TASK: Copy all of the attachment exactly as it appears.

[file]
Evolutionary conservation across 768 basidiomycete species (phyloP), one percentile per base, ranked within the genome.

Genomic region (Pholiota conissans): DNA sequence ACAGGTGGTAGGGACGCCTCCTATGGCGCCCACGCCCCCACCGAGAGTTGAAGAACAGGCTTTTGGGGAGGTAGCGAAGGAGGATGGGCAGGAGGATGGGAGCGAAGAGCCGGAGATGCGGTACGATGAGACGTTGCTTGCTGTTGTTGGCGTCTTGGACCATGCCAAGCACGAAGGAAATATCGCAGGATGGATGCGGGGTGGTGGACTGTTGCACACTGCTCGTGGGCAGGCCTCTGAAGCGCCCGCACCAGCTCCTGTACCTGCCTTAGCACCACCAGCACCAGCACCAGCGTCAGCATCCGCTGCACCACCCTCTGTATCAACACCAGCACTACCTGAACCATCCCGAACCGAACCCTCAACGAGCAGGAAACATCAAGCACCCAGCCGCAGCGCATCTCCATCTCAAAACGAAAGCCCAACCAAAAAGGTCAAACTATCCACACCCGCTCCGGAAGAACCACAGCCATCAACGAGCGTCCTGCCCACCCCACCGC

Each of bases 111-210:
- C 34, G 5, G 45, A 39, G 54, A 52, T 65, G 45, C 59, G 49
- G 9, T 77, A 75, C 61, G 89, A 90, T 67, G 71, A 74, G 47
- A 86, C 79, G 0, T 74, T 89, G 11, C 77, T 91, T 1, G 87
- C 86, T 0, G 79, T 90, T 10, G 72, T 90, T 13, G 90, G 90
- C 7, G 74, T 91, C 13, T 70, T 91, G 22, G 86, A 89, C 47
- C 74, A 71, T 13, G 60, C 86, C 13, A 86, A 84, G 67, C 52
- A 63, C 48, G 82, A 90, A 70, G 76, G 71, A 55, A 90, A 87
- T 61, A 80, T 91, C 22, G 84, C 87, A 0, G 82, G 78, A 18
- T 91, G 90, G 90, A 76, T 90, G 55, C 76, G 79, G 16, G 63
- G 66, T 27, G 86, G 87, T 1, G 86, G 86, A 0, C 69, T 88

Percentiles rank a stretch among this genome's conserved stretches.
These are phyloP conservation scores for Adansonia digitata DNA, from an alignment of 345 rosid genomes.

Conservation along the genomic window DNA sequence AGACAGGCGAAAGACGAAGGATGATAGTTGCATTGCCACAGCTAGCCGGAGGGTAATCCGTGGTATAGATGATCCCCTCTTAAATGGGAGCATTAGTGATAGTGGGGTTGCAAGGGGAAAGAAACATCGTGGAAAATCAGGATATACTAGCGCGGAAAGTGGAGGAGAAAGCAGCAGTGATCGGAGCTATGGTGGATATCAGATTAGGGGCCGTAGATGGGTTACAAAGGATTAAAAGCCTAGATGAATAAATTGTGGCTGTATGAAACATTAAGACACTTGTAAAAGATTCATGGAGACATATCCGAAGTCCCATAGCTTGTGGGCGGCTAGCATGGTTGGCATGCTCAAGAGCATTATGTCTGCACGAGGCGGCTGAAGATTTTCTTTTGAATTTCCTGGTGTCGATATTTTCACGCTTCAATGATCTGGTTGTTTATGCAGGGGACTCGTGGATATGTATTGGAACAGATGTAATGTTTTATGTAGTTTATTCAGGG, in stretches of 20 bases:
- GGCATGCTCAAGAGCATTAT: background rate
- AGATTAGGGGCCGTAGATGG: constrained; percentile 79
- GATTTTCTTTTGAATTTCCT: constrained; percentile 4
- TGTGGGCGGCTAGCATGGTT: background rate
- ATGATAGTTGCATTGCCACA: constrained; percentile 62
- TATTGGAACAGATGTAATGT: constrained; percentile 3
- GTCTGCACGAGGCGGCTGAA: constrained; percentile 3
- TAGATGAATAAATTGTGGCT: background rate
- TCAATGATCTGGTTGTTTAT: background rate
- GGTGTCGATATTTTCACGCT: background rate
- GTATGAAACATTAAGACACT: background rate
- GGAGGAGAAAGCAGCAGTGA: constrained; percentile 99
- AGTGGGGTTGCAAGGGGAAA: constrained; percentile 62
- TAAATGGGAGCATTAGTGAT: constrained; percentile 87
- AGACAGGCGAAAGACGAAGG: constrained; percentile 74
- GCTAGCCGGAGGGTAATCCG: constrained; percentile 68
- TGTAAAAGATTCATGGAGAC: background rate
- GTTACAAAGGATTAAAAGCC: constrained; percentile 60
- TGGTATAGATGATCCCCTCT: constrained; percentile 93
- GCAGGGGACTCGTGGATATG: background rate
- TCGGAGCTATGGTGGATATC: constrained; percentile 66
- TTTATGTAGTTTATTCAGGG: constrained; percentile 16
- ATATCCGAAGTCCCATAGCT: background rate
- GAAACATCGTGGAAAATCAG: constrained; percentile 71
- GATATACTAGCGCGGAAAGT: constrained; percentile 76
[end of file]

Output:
Evolutionary conservation across 768 basidiomycete species (phyloP), one percentile per base, ranked within the genome.

Genomic region (Pholiota conissans): DNA sequence ACAGGTGGTAGGGACGCCTCCTATGGCGCCCACGCCCCCACCGAGAGTTGAAGAACAGGCTTTTGGGGAGGTAGCGAAGGAGGATGGGCAGGAGGATGGGAGCGAAGAGCCGGAGATGCGGTACGATGAGACGTTGCTTGCTGTTGTTGGCGTCTTGGACCATGCCAAGCACGAAGGAAATATCGCAGGATGGATGCGGGGTGGTGGACTGTTGCACACTGCTCGTGGGCAGGCCTCTGAAGCGCCCGCACCAGCTCCTGTACCTGCCTTAGCACCACCAGCACCAGCACCAGCGTCAGCATCCGCTGCACCACCCTCTGTATCAACACCAGCACTACCTGAACCATCCCGAACCGAACCCTCAACGAGCAGGAAACATCAAGCACCCAGCCGCAGCGCATCTCCATCTCAAAACGAAAGCCCAACCAAAAAGGTCAAACTATCCACACCCGCTCCGGAAGAACCACAGCCATCAACGAGCGTCCTGCCCACCCCACCGC

Each of bases 111-210:
- C 34, G 5, G 45, A 39, G 54, A 52, T 65, G 45, C 59, G 49
- G 9, T 77, A 75, C 61, G 89, A 90, T 67, G 71, A 74, G 47
- A 86, C 79, G 0, T 74, T 89, G 11, C 77, T 91, T 1, G 87
- C 86, T 0, G 79, T 90, T 10, G 72, T 90, T 13, G 90, G 90
- C 7, G 74, T 91, C 13, T 70, T 91, G 22, G 86, A 89, C 47
- C 74, A 71, T 13, G 60, C 86, C 13, A 86, A 84, G 67, C 52
- A 63, C 48, G 82, A 90, A 70, G 76, G 71, A 55, A 90, A 87
- T 61, A 80, T 91, C 22, G 84, C 87, A 0, G 82, G 78, A 18
- T 91, G 90, G 90, A 76, T 90, G 55, C 76, G 79, G 16, G 63
- G 66, T 27, G 86, G 87, T 1, G 86, G 86, A 0, C 69, T 88

Percentiles rank a stretch among this genome's conserved stretches.
These are phyloP conservation scores for Adansonia digitata DNA, from an alignment of 345 rosid genomes.

Conservation along the genomic window DNA sequence AGACAGGCGAAAGACGAAGGATGATAGTTGCATTGCCACAGCTAGCCGGAGGGTAATCCGTGGTATAGATGATCCCCTCTTAAATGGGAGCATTAGTGATAGTGGGGTTGCAAGGGGAAAGAAACATCGTGGAAAATCAGGATATACTAGCGCGGAAAGTGGAGGAGAAAGCAGCAGTGATCGGAGCTATGGTGGATATCAGATTAGGGGCCGTAGATGGGTTACAAAGGATTAAAAGCCTAGATGAATAAATTGTGGCTGTATGAAACATTAAGACACTTGTAAAAGATTCATGGAGACATATCCGAAGTCCCATAGCTTGTGGGCGGCTAGCATGGTTGGCATGCTCAAGAGCATTATGTCTGCACGAGGCGGCTGAAGATTTTCTTTTGAATTTCCTGGTGTCGATATTTTCACGCTTCAATGATCTGGTTGTTTATGCAGGGGACTCGTGGATATGTATTGGAACAGATGTAATGTTTTATGTAGTTTATTCAGGG, in stretches of 20 bases:
- GGCATGCTCAAGAGCATTAT: background rate
- AGATTAGGGGCCGTAGATGG: constrained; percentile 79
- GATTTTCTTTTGAATTTCCT: constrained; percentile 4
- TGTGGGCGGCTAGCATGGTT: background rate
- ATGATAGTTGCATTGCCACA: constrained; percentile 62
- TATTGGAACAGATGTAATGT: constrained; percentile 3
- GTCTGCACGAGGCGGCTGAA: constrained; percentile 3
- TAGATGAATAAATTGTGGCT: background rate
- TCAATGATCTGGTTGTTTAT: background rate
- GGTGTCGATATTTTCACGCT: background rate
- GTATGAAACATTAAGACACT: background rate
- GGAGGAGAAAGCAGCAGTGA: constrained; percentile 99
- AGTGGGGTTGCAAGGGGAAA: constrained; percentile 62
- TAAATGGGAGCATTAGTGAT: constrained; percentile 87
- AGACAGGCGAAAGACGAAGG: constrained; percentile 74
- GCTAGCCGGAGGGTAATCCG: constrained; percentile 68
- TGTAAAAGATTCATGGAGAC: background rate
- GTTACAAAGGATTAAAAGCC: constrained; percentile 60
- TGGTATAGATGATCCCCTCT: constrained; percentile 93
- GCAGGGGACTCGTGGATATG: background rate
- TCGGAGCTATGGTGGATATC: constrained; percentile 66
- TTTATGTAGTTTATTCAGGG: constrained; percentile 16
- ATATCCGAAGTCCCATAGCT: background rate
- GAAACATCGTGGAAAATCAG: constrained; percentile 71
- GATATACTAGCGCGGAAAGT: constrained; percentile 76